Patrick Brown’s Reviews > Merchants of Culture: The Publishing Business in the Twenty-First Century > Status Update

Patrick Brown
Patrick Brown is on page 21 of 432
Just wrote "Fuck yes" in the margins of this book. That seems important. I think the last time I wrote in a book, physically, I was in college.
Apr 24, 2012 09:40PM
Merchants of Culture: The Publishing Business in the Twenty-First Century

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Patrick Brown
Patrick Brown is on page 392 of 432
And now a Jurgen Habermas reference. This book rules!
May 26, 2012 06:16PM
Merchants of Culture: The Publishing Business in the Twenty-First Century


Patrick Brown
Patrick Brown is on page 268 of 432
The online stuff is relevant to me, but I definitely feel like I'm familiar turf now.
May 25, 2012 09:31AM
Merchants of Culture: The Publishing Business in the Twenty-First Century


Patrick Brown
Patrick Brown is on page 193 of 432
Wasn't expecting a J.L. Austin reference in this.
May 06, 2012 05:32PM
Merchants of Culture: The Publishing Business in the Twenty-First Century


Patrick Brown
Patrick Brown is on page 149 of 432
May 01, 2012 11:30AM
Merchants of Culture: The Publishing Business in the Twenty-First Century


Patrick Brown
Patrick Brown is on page 125 of 432
Thank god. For a second there, I thought I'd get through this book without a single reference to Max Weber. Crisis averted.
Apr 29, 2012 06:11PM
Merchants of Culture: The Publishing Business in the Twenty-First Century


Patrick Brown
Patrick Brown is on page 59 of 432
A.P Watt represented Thomas Hardy, Rudyard Kipling, and Arthur Conan Doyle. Not a shabby client list.
Apr 25, 2012 09:19PM
Merchants of Culture: The Publishing Business in the Twenty-First Century


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message 4: by Brian (new) - added it

Brian k. gonna convert from 'considering' to 'to read'... :)


Suzanne Ha. On page 21, I wrote "Wrong!" in the margins. (Although I also think that's a first since college.) It's where he says that you can get publicity for free. Nope, it might not be "paid" media but it's certainly "earned." But that was the only thing I disagreed with in the book. The rest was really helpful for me.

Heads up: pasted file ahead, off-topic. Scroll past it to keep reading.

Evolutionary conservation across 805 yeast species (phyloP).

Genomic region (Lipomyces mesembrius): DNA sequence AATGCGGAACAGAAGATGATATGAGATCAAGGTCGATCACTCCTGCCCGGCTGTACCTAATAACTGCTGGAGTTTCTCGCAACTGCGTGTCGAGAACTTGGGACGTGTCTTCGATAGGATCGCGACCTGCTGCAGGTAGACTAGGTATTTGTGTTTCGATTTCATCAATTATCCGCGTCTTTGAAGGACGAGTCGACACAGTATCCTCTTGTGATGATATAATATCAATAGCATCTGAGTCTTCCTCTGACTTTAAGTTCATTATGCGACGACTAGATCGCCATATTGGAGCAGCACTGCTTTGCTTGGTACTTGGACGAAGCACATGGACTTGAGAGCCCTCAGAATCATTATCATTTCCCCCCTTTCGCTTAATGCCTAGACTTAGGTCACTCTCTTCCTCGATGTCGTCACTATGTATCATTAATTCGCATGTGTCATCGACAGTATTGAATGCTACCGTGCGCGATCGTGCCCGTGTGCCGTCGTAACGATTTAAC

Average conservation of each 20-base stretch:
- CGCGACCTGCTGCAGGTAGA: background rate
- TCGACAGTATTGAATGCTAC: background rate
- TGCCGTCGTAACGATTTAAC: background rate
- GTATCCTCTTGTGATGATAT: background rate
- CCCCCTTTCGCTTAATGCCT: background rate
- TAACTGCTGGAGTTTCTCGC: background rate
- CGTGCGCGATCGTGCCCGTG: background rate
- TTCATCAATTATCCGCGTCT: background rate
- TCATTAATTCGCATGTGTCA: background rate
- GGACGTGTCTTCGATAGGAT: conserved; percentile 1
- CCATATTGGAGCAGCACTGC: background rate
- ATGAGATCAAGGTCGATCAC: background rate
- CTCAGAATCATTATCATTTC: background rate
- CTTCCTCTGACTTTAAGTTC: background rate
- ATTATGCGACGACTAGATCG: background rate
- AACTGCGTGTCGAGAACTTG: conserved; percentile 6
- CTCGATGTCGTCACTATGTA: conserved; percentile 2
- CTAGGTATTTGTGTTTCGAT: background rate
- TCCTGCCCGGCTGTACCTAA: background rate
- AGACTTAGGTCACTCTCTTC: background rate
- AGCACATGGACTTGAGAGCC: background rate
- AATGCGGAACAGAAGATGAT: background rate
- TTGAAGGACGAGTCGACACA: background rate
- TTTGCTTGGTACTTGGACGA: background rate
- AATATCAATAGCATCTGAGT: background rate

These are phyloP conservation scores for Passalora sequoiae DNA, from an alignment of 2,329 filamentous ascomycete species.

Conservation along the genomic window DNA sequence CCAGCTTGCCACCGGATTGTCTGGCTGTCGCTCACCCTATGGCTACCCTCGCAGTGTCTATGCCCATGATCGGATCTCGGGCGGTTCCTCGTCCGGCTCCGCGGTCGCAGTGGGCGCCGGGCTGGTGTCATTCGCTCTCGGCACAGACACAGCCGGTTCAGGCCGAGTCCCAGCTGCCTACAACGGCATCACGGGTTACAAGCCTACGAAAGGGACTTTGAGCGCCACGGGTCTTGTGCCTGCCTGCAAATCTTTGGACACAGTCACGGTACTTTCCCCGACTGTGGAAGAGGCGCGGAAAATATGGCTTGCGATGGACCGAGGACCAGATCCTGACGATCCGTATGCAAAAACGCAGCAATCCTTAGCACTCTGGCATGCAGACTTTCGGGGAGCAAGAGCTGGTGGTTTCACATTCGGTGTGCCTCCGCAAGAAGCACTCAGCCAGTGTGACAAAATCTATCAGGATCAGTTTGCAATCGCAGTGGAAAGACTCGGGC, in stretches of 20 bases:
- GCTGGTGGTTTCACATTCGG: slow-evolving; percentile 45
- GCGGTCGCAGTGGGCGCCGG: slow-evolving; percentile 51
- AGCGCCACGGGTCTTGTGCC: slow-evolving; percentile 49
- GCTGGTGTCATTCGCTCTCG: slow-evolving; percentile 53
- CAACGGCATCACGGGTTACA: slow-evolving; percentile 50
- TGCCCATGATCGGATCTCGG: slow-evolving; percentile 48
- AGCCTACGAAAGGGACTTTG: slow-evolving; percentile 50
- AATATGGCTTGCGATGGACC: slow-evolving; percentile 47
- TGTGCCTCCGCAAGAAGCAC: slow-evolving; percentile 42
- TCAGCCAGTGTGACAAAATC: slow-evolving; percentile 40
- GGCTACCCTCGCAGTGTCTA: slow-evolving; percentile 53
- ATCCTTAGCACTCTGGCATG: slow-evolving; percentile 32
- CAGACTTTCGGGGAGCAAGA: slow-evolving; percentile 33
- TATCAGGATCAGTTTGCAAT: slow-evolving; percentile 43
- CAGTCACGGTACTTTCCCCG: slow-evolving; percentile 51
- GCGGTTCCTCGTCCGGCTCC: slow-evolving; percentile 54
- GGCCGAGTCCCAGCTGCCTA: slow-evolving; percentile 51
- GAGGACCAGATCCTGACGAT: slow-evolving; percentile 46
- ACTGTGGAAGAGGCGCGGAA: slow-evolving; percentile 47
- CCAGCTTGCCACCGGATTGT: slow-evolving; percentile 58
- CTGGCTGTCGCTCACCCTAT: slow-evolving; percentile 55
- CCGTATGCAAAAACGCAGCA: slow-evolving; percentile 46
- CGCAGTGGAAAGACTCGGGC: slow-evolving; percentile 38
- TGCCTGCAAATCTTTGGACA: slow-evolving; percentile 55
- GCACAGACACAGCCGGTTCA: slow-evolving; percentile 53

message 2: by Patrick (last edited Apr 25, 2012 08:27AM) (new) - rated it 4 stars

Patrick Brown Suzanne wrote: "Ha. On page 21, I wrote "Wrong!" in the margins. (Although I also think that's a first since college.) It's where he says that you can get publicity for free. Nope, it might not be "paid" media ..."

What I underlined (and noted with expletive) was the paragraph about how a publisher's job is no longer making a text public, but making it known to the public and getting them to pay attention to it. That a good publisher is a market-maker in a world where attention, not content, is scarce. That's what so many people misunderstand about the value a publisher currently adds -- that it isn't even really about editing the book (though they do that, too), it's about the work they do to get it in front of, literally or figuratively, readers.


message 1: by Brian (last edited Apr 25, 2012 10:19AM) (new) - added it

Brian I do wonder, though, how the shape of the distribution of marketing dollars has changed in the last 10 years or so. Some possible trends I'd love to hear about:

* are total marketing budgets shrinking?
* are publishers publishing more or fewer books than they have in the past? (with digital-only publication an option--a friend of mine is starting in this category--it seems they could cast their nets wider)
* are publishers shifting budget toward the more popular authors/series or are they 'flattening' the curve and spending more on the long tail than they had before? or is it somehow not really changing shape? if they are publishing more per year than before (bullet 2), is any of the marketing budget extending to the 'expanded titles'?...

I'm totally ignorant here, but would love to hear some real data on these things. Guess there are some blogs/publications I should tap into. Suggestions?


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